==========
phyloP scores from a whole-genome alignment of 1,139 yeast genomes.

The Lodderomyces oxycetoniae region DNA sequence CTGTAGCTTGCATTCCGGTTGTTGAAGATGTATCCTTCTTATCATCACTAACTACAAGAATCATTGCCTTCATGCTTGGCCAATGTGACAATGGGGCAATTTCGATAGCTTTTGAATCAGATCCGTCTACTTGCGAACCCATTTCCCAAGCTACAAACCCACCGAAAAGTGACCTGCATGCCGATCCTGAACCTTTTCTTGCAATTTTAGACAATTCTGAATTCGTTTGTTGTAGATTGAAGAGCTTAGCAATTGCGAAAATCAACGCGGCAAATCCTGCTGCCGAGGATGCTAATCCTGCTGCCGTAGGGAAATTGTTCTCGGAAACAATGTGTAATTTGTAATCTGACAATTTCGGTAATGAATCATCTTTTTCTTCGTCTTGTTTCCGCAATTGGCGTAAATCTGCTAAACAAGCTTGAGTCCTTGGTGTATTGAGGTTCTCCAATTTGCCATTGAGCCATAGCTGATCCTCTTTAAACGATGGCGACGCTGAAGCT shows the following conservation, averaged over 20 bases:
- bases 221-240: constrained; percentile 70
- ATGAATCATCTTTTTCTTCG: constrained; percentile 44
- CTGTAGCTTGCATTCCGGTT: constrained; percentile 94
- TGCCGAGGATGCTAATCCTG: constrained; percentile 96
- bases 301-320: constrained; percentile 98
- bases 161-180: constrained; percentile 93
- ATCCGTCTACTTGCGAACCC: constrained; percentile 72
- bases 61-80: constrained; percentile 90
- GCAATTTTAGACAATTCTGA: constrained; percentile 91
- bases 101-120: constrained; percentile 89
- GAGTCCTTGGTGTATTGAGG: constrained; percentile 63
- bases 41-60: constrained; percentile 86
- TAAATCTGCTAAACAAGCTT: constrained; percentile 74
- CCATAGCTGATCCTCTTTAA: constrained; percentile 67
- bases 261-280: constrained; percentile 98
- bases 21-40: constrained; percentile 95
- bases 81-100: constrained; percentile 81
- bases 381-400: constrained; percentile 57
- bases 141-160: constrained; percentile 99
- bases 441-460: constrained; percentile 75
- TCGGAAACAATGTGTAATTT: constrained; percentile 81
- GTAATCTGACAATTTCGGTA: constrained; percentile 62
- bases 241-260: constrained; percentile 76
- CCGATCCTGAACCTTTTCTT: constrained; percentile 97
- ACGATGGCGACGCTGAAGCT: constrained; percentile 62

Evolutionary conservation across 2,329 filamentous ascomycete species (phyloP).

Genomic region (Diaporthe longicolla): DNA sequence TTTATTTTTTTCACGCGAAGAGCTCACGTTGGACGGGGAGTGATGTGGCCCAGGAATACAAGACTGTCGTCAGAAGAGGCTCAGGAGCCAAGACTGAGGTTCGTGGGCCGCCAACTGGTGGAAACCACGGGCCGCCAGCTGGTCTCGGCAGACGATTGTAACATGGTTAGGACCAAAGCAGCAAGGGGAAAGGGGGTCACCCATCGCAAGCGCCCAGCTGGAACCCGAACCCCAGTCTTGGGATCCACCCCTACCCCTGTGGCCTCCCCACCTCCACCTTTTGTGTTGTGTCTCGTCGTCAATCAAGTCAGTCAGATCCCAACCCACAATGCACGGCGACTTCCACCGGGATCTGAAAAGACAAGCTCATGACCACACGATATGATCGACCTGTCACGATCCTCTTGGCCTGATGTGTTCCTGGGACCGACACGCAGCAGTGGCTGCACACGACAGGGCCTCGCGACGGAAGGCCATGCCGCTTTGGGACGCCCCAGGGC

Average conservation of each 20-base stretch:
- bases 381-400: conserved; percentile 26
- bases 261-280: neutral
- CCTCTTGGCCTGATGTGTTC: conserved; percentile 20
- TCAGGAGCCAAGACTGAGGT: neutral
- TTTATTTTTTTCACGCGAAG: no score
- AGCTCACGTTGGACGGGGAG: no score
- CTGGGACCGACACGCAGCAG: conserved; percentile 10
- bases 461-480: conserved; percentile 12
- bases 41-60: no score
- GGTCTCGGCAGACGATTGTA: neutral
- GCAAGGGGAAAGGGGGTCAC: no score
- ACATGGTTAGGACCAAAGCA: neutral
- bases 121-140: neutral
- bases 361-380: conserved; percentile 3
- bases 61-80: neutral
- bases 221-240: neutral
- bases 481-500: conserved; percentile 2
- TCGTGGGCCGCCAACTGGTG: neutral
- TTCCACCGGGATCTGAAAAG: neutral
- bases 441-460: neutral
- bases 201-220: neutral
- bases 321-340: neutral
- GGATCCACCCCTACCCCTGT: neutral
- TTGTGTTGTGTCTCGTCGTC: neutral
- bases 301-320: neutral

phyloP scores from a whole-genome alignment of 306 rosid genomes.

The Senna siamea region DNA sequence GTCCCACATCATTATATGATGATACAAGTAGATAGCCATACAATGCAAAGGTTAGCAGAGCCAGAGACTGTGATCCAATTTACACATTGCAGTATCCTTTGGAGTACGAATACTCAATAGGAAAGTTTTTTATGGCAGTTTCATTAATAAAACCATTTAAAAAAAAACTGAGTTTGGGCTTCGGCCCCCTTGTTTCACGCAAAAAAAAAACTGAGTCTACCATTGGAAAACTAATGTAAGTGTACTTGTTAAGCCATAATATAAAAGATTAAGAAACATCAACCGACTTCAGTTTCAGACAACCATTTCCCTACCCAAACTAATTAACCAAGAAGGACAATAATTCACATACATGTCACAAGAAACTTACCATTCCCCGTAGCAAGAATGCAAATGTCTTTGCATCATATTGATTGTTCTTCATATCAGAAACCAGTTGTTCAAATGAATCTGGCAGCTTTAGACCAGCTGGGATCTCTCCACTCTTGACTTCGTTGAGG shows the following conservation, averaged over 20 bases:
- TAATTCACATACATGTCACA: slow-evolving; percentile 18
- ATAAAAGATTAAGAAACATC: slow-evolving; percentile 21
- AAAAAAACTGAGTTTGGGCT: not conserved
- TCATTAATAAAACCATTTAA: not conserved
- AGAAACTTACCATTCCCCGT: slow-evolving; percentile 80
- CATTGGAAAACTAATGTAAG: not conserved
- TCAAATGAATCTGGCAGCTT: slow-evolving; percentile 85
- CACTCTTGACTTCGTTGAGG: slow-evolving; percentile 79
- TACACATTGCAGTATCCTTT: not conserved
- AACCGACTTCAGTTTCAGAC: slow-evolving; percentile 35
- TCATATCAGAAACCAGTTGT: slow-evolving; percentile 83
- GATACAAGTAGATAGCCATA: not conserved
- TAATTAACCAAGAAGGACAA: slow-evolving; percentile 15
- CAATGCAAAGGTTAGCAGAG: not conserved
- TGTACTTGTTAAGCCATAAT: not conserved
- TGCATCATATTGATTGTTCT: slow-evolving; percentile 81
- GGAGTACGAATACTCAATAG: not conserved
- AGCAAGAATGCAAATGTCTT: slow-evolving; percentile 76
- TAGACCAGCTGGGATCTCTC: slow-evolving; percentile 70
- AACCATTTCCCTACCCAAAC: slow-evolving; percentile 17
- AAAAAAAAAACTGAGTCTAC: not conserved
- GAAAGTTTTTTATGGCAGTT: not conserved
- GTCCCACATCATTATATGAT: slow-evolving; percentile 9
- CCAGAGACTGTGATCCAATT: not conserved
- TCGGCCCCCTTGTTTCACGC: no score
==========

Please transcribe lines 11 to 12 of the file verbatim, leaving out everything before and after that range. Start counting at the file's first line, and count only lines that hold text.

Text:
- GCAATTTTAGACAATTCTGA: constrained; percentile 91
- bases 101-120: constrained; percentile 89